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  • Refugees and migrants gather at the Pazarkule border crossing, Turkey, 2020.

    Refugees and migrants gather at the Pazarkule border crossing, Turkey, 2020. | Photo: Twitter/ @pahmshjr

Published 3 June 2020

Antonio Guterres appreciates the pandemic as an opportunity to build a more inclusive world.

The United Nations Secretary-General Antonio Guterres Wednesday called on governments to support refugees, displaced people, and migrants in the face of the COVID-19 crisis and demanded that border closings and restrictions respect human rights.


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“Over 150 countries have imposed border restrictions to contain the spread of the virus. At least 99 states make no exceptions in the cases of people seeking asylum on the grounds of persecution,” Guterres lamented.

"It is necessary to defend human dignity against the pandemic and learn from the handful of countries that have shown how it is possible to apply travel restrictions and border controls while fully respecting human rights and international principles of refugee protection," he added.

Guterres recalled that migrants and refugees are especially threatened by the coronavirus since many of them live in overcrowded conditions in which social distancing is an impossible luxury and basic services are not easily accessible.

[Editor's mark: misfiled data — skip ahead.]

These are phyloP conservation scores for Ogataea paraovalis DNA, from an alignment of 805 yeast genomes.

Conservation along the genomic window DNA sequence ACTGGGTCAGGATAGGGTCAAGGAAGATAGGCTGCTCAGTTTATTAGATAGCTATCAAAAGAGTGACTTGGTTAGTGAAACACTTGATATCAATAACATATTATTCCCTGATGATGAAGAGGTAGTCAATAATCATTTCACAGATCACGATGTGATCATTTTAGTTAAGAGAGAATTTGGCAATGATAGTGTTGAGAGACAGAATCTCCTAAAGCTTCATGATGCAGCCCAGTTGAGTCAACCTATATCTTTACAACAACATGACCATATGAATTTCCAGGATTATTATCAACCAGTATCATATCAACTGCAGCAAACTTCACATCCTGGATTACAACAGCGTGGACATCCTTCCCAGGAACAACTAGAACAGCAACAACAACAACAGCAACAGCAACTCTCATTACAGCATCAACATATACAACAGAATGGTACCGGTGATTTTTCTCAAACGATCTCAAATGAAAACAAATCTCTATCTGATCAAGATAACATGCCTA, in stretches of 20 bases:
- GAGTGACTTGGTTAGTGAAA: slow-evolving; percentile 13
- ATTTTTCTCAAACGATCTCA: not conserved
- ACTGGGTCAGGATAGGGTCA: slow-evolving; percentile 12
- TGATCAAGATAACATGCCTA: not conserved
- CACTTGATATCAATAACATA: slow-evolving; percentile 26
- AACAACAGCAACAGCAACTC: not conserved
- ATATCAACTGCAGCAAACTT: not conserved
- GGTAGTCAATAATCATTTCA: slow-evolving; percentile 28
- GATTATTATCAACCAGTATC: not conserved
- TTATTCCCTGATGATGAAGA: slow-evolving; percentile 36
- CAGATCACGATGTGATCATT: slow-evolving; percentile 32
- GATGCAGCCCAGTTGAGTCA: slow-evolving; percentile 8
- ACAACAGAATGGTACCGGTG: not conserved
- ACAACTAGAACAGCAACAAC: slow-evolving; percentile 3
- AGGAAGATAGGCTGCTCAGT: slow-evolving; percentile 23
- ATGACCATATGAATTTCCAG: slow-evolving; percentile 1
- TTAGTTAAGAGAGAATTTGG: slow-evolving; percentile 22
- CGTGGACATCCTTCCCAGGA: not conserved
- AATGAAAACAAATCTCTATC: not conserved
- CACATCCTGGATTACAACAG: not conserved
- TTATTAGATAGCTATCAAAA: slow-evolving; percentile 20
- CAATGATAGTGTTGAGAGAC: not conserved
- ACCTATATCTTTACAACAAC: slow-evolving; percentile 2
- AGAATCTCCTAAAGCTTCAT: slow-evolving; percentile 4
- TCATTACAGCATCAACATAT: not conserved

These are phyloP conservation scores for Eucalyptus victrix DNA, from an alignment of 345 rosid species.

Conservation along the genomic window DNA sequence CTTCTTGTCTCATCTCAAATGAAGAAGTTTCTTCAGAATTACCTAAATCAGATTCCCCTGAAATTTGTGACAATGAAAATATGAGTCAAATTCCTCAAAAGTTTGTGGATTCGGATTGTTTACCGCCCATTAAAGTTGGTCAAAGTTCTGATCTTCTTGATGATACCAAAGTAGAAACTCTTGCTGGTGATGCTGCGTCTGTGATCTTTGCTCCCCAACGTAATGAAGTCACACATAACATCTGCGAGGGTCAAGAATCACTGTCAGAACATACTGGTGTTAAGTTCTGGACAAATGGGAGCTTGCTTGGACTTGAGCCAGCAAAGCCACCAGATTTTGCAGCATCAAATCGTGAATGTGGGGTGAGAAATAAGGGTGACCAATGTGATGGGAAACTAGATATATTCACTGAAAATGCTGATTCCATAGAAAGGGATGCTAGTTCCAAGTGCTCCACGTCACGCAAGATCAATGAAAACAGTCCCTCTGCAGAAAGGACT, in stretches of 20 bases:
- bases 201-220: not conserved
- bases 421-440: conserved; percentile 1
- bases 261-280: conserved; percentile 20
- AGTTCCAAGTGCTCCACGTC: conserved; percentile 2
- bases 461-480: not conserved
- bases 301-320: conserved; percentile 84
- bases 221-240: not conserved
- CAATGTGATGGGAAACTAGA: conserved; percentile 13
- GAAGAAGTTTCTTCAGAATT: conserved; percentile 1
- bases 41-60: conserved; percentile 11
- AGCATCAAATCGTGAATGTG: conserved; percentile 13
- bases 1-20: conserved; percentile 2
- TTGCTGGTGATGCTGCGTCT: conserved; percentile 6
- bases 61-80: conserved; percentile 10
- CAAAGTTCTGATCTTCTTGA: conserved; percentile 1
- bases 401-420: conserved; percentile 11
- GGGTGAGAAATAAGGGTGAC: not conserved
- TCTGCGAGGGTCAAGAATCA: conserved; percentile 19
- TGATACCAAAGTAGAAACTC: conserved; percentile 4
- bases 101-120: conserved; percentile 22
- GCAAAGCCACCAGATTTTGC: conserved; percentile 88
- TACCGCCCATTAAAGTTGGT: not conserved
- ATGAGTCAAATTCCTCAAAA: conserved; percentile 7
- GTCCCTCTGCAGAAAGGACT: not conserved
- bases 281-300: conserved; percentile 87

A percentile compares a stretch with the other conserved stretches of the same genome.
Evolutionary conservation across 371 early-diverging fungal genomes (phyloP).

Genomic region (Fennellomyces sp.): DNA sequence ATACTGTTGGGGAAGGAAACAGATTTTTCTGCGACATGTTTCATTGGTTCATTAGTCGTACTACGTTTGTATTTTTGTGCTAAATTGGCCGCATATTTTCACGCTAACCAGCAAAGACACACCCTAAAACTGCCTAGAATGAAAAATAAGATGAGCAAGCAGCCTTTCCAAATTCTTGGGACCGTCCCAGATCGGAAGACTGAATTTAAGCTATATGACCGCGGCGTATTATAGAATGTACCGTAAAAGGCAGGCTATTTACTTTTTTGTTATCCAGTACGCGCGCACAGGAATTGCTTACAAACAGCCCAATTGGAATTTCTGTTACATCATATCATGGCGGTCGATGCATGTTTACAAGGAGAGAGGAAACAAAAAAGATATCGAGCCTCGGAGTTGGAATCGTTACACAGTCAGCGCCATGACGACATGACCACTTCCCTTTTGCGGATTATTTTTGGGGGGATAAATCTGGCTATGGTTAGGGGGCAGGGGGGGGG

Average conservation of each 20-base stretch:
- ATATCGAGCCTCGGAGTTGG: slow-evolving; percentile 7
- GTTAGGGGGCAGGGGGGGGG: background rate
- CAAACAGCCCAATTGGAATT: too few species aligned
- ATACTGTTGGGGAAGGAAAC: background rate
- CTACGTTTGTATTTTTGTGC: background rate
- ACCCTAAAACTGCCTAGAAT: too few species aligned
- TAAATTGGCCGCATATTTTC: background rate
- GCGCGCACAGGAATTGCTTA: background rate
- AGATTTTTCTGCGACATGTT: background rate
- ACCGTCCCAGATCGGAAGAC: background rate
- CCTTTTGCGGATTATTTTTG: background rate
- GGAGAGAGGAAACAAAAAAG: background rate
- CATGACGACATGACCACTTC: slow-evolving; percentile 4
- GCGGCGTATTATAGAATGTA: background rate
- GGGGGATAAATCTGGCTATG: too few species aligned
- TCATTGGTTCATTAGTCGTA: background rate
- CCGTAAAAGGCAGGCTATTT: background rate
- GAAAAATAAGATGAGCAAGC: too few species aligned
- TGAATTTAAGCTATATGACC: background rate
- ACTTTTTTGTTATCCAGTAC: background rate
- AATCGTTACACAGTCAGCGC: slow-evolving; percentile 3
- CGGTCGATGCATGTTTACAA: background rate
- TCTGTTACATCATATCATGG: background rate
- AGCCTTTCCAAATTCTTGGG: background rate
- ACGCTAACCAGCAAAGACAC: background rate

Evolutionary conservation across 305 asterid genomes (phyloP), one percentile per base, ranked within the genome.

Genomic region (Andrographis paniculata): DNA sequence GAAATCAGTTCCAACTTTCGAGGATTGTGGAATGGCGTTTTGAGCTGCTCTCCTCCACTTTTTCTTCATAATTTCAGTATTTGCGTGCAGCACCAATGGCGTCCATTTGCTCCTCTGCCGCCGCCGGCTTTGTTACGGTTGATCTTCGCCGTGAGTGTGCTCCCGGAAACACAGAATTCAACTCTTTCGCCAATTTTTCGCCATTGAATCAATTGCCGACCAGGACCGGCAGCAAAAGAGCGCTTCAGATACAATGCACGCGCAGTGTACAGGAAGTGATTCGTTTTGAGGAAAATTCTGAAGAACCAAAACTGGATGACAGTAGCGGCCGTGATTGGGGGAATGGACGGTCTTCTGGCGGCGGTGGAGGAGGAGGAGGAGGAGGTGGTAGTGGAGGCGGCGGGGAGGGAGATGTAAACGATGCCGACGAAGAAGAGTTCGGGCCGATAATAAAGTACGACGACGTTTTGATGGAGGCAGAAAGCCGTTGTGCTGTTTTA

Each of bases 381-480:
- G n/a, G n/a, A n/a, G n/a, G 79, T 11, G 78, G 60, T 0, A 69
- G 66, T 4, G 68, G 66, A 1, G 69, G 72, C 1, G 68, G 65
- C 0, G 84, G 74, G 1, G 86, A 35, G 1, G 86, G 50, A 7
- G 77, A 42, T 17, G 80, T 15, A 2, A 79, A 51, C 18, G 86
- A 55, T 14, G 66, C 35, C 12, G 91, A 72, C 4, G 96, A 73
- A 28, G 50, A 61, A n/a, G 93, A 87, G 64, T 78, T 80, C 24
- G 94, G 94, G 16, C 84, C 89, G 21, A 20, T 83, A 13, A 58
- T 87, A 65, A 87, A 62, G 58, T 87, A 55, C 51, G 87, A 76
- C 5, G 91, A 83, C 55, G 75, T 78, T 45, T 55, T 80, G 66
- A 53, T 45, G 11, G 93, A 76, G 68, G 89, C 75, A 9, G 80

The effects of this crisis will be even more devastating for a large number of people on the move living in the least developed countries.

"Globally, a third of the internally displaced population lives in the ten countries with the highest risk of COVID-19,” Guterres explained and added that they are more exposed to the crisis, often working in informal economies and without access to social protection.

The UN leader also stressed that fear of COVID-19 has led to skyrocketing xenophobia, racism, and stigmatization, putting these populations at greater risk, although many migrants make "a heroic contribution" by working in essential tasks for society.

For all these reasons, Guterres called on the rulers to include refugees and migrants in their responses to the pandemic as the epidemiological emergency provides an opportunity to "reimagine human mobility" by taking into account four key understandings.

First, governments must recognize that, rather than being cost-effective, exclusion of people on the move is expensive because “inclusive public health and socio-economic response will help suppress the virus, restart our economies and advance the Sustainable Development Goals,” he said.

Furthermore, countries must respect refugee protection commitments and guarantee accessible diagnoses, treatments, and vaccines for all.

Finally, Guterres called for countries to explore pathways to regularize migration and reduce remittance transaction costs as “people on the move” are part of the solution to economic reactivation problems.​​​​​​​

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